â KAA firemen responded immediately and attempted to put out the fire using hand held extinguishers. At about 0515 hours, it was realised the fire was getting out of control and firefighters deployed fire fighting engines,â reads part of the brief.
âByÂ 5.30am, the fire had spread to several areas including customer care, KAA administration offices, security, airline offices, Anti-Narcotics and Customs area,â reads part of the brief.
It adds, âBy 0600 hours, the roof caved in and it was noticed the fire was spreading to Unit 1 and 2 through the passenger air-bridge which was extinguished.â
According to the report, by 7am, all airplanes had been moved to the remote stands and reinforcement called in. The units called for reinforcement were the Kenya Defence Forces from Embakasi and Eastleigh bases, Kenya Pipeline, Kenya Wildlife Services, Nairobi County Fire Brigade, Municipal Council of Mavoko, NYS, G4S and KK Security.
This suggests the decision to call for more reinforcement was made too late when the fire had already spread.
The investigations, which are almost complete, aim to determine how the first fire engine arrived at the scene and what happened later on.
President Kenyatta indicated any form of negligence that led to the losses will be punished.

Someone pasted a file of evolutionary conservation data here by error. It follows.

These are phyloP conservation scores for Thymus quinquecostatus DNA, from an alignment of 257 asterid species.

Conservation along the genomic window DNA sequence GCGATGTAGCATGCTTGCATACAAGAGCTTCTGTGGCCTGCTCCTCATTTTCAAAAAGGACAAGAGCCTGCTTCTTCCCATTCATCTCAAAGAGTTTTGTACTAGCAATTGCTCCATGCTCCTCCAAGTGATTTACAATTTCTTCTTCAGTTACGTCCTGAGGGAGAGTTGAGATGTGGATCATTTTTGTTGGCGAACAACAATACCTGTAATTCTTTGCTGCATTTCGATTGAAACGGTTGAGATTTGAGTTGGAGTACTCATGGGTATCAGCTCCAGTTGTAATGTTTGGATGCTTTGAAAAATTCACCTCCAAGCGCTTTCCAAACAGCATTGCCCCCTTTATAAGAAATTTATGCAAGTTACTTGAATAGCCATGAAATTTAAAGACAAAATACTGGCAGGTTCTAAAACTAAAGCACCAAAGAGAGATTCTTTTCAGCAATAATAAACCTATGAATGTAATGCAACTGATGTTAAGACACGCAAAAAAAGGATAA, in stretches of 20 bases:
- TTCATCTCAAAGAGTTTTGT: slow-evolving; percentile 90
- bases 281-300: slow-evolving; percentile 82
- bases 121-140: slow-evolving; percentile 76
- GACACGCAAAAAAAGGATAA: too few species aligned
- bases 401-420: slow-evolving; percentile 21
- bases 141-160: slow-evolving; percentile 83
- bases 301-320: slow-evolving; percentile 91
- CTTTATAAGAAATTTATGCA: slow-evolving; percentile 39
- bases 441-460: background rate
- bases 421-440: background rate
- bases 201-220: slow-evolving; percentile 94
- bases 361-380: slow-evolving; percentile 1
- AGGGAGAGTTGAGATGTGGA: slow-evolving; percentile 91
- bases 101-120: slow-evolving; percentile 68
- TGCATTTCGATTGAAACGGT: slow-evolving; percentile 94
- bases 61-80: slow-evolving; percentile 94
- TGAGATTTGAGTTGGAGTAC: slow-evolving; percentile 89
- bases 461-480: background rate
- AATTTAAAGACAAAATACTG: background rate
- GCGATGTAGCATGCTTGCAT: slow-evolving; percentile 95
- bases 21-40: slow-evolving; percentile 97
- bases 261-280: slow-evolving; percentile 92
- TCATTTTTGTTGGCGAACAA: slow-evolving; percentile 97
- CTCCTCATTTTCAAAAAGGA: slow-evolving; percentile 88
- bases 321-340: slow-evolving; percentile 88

Transport Cabinet Secretary Michael Kamau has defended the response arguing that the location of the fire was the challenge to them.
The fire started on second floor and it was difficult for the firemen to reach there in time but I am impressed with the response at large,â said Kamau.
The detectives believe the fire started from the roof of the Immigration desk before spreading. Another theory is that the fire was stated from two points.
There are claims four passengers, who were awaiting deportation when the fire broke out, cannot be traced. However, Deputy Inspector General of Police Grace Kaindi denied the claims.
The Counties has established that about 200 people have been questioned in connection with the fire incident.
Investigations are focusing on arson and accident as the cause of the fire.
This was after Kenya Power Company officials also ruled out electrical fault as the cause of the fire saying all their circuits were intact.
President Kenyatta also announced the fire was not an act of terrorism as he ordered the restructuring of the security command at the airport to be under one commander.
FBI detectives who joined the probe affirmed Uhuruâs position as they said there was no evidence to suggest this was the work of terrorists.
âWe can now confirm that there was no element of a terror incident in this fire. There is no evidence of an explosion or an improvised explosive device. This was a simple fire gone bad,â he said.
The President also warned that anyone found culpable, including for gross negligence, would be dealt with.
At the same time, three US military fire experts are assisting local investigators, and the US is also providing immigration equipment to help restore regular international service.
Kenya Airways has indicated it lost up to $4 million (Sh340 million in revenues following the fire incident.